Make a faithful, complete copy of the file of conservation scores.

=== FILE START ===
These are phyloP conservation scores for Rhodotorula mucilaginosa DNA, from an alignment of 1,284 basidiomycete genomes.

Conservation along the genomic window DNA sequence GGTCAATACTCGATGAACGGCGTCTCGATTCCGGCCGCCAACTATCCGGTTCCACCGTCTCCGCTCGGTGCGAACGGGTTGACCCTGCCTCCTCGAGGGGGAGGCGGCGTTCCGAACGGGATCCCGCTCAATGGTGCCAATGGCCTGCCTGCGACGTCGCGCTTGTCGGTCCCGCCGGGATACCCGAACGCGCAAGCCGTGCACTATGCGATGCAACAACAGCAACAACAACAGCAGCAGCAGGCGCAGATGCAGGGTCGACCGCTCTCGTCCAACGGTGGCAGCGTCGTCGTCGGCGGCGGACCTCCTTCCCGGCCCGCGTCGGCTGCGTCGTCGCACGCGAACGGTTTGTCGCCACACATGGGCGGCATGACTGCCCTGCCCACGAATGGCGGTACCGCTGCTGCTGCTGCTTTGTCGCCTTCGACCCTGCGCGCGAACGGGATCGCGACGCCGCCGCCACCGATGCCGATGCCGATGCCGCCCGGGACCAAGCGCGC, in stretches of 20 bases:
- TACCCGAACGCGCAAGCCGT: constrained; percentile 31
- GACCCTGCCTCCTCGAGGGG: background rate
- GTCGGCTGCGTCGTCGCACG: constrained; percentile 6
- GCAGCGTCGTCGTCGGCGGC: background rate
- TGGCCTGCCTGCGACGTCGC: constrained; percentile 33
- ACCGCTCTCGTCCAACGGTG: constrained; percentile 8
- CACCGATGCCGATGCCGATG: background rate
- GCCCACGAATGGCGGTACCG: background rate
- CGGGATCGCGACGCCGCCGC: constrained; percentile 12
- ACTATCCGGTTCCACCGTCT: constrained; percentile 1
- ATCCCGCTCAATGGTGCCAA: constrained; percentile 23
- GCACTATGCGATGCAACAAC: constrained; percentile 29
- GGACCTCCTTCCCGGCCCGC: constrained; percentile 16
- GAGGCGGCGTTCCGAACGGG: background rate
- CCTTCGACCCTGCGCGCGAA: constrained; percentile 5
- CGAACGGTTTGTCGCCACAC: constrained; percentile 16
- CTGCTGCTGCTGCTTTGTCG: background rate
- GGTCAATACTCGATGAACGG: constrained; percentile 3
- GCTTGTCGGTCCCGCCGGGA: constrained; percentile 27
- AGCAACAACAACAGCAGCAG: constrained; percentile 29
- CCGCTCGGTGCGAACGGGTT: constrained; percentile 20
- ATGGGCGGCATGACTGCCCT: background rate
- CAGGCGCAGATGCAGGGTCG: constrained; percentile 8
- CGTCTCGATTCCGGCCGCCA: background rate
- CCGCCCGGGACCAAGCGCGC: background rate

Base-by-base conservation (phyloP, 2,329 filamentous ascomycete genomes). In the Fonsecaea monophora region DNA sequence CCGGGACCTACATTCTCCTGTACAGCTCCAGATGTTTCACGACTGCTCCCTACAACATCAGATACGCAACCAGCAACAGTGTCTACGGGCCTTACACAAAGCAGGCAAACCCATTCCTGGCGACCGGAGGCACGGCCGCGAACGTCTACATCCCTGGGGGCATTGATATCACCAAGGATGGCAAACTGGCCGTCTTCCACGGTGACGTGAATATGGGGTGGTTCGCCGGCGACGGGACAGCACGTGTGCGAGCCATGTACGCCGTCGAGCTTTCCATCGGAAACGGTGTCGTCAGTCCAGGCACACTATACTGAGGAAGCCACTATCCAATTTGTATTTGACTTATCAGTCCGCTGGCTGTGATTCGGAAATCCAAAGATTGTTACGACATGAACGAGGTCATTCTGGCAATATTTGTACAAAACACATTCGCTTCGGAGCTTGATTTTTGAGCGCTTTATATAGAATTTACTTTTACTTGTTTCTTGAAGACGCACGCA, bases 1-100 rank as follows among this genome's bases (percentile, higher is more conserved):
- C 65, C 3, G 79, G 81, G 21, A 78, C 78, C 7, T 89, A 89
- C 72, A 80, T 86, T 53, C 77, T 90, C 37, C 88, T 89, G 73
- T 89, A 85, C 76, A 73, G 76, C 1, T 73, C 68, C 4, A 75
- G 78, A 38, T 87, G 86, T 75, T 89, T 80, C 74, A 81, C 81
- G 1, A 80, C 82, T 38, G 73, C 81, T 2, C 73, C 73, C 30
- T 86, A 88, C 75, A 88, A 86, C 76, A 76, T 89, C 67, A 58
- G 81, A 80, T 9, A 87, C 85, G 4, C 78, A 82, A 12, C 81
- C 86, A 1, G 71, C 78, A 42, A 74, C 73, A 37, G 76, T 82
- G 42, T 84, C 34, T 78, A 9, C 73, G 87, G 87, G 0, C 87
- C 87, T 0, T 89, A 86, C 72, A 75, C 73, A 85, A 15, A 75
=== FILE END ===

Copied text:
These are phyloP conservation scores for Rhodotorula mucilaginosa DNA, from an alignment of 1,284 basidiomycete genomes.

Conservation along the genomic window DNA sequence GGTCAATACTCGATGAACGGCGTCTCGATTCCGGCCGCCAACTATCCGGTTCCACCGTCTCCGCTCGGTGCGAACGGGTTGACCCTGCCTCCTCGAGGGGGAGGCGGCGTTCCGAACGGGATCCCGCTCAATGGTGCCAATGGCCTGCCTGCGACGTCGCGCTTGTCGGTCCCGCCGGGATACCCGAACGCGCAAGCCGTGCACTATGCGATGCAACAACAGCAACAACAACAGCAGCAGCAGGCGCAGATGCAGGGTCGACCGCTCTCGTCCAACGGTGGCAGCGTCGTCGTCGGCGGCGGACCTCCTTCCCGGCCCGCGTCGGCTGCGTCGTCGCACGCGAACGGTTTGTCGCCACACATGGGCGGCATGACTGCCCTGCCCACGAATGGCGGTACCGCTGCTGCTGCTGCTTTGTCGCCTTCGACCCTGCGCGCGAACGGGATCGCGACGCCGCCGCCACCGATGCCGATGCCGATGCCGCCCGGGACCAAGCGCGC, in stretches of 20 bases:
- TACCCGAACGCGCAAGCCGT: constrained; percentile 31
- GACCCTGCCTCCTCGAGGGG: background rate
- GTCGGCTGCGTCGTCGCACG: constrained; percentile 6
- GCAGCGTCGTCGTCGGCGGC: background rate
- TGGCCTGCCTGCGACGTCGC: constrained; percentile 33
- ACCGCTCTCGTCCAACGGTG: constrained; percentile 8
- CACCGATGCCGATGCCGATG: background rate
- GCCCACGAATGGCGGTACCG: background rate
- CGGGATCGCGACGCCGCCGC: constrained; percentile 12
- ACTATCCGGTTCCACCGTCT: constrained; percentile 1
- ATCCCGCTCAATGGTGCCAA: constrained; percentile 23
- GCACTATGCGATGCAACAAC: constrained; percentile 29
- GGACCTCCTTCCCGGCCCGC: constrained; percentile 16
- GAGGCGGCGTTCCGAACGGG: background rate
- CCTTCGACCCTGCGCGCGAA: constrained; percentile 5
- CGAACGGTTTGTCGCCACAC: constrained; percentile 16
- CTGCTGCTGCTGCTTTGTCG: background rate
- GGTCAATACTCGATGAACGG: constrained; percentile 3
- GCTTGTCGGTCCCGCCGGGA: constrained; percentile 27
- AGCAACAACAACAGCAGCAG: constrained; percentile 29
- CCGCTCGGTGCGAACGGGTT: constrained; percentile 20
- ATGGGCGGCATGACTGCCCT: background rate
- CAGGCGCAGATGCAGGGTCG: constrained; percentile 8
- CGTCTCGATTCCGGCCGCCA: background rate
- CCGCCCGGGACCAAGCGCGC: background rate

Base-by-base conservation (phyloP, 2,329 filamentous ascomycete genomes). In the Fonsecaea monophora region DNA sequence CCGGGACCTACATTCTCCTGTACAGCTCCAGATGTTTCACGACTGCTCCCTACAACATCAGATACGCAACCAGCAACAGTGTCTACGGGCCTTACACAAAGCAGGCAAACCCATTCCTGGCGACCGGAGGCACGGCCGCGAACGTCTACATCCCTGGGGGCATTGATATCACCAAGGATGGCAAACTGGCCGTCTTCCACGGTGACGTGAATATGGGGTGGTTCGCCGGCGACGGGACAGCACGTGTGCGAGCCATGTACGCCGTCGAGCTTTCCATCGGAAACGGTGTCGTCAGTCCAGGCACACTATACTGAGGAAGCCACTATCCAATTTGTATTTGACTTATCAGTCCGCTGGCTGTGATTCGGAAATCCAAAGATTGTTACGACATGAACGAGGTCATTCTGGCAATATTTGTACAAAACACATTCGCTTCGGAGCTTGATTTTTGAGCGCTTTATATAGAATTTACTTTTACTTGTTTCTTGAAGACGCACGCA, bases 1-100 rank as follows among this genome's bases (percentile, higher is more conserved):
- C 65, C 3, G 79, G 81, G 21, A 78, C 78, C 7, T 89, A 89
- C 72, A 80, T 86, T 53, C 77, T 90, C 37, C 88, T 89, G 73
- T 89, A 85, C 76, A 73, G 76, C 1, T 73, C 68, C 4, A 75
- G 78, A 38, T 87, G 86, T 75, T 89, T 80, C 74, A 81, C 81
- G 1, A 80, C 82, T 38, G 73, C 81, T 2, C 73, C 73, C 30
- T 86, A 88, C 75, A 88, A 86, C 76, A 76, T 89, C 67, A 58
- G 81, A 80, T 9, A 87, C 85, G 4, C 78, A 82, A 12, C 81
- C 86, A 1, G 71, C 78, A 42, A 74, C 73, A 37, G 76, T 82
- G 42, T 84, C 34, T 78, A 9, C 73, G 87, G 87, G 0, C 87
- C 87, T 0, T 89, A 86, C 72, A 75, C 73, A 85, A 15, A 75